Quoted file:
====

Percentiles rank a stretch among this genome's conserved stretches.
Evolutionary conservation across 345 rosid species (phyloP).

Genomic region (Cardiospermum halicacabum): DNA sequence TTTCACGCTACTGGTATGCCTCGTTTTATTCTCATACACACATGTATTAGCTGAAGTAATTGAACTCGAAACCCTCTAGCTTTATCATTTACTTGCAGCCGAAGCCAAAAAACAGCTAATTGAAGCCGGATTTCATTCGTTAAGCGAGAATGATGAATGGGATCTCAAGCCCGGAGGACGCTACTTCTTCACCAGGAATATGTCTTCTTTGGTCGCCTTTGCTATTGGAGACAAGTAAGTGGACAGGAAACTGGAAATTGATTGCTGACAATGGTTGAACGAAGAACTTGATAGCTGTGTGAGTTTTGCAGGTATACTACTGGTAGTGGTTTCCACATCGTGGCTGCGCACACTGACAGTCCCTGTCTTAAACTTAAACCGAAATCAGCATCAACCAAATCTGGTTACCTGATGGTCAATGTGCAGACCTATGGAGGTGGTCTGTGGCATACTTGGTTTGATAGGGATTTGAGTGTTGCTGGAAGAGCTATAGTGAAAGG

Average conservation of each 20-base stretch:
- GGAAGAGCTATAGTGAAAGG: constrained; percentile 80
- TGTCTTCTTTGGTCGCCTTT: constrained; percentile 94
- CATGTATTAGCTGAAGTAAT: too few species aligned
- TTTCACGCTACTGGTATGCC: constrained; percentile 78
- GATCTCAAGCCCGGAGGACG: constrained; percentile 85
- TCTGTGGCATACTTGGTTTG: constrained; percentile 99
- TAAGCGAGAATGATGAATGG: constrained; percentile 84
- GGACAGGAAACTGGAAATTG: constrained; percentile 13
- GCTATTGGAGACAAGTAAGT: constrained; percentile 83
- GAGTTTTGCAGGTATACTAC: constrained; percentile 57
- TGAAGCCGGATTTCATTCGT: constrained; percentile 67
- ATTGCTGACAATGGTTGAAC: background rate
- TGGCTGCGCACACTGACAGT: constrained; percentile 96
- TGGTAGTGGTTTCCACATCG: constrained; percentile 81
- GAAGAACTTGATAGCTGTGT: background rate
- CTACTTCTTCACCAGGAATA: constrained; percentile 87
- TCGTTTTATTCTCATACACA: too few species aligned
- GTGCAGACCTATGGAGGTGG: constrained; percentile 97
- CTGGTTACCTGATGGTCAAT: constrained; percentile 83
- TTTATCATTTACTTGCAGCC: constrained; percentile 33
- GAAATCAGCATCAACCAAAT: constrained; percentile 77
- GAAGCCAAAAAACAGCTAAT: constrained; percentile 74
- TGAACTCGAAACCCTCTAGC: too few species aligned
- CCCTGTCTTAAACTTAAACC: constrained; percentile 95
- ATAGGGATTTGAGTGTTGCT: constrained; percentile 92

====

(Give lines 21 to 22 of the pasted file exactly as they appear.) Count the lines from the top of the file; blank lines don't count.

- TCGTTTTATTCTCATACACA: too few species aligned
- GTGCAGACCTATGGAGGTGG: constrained; percentile 97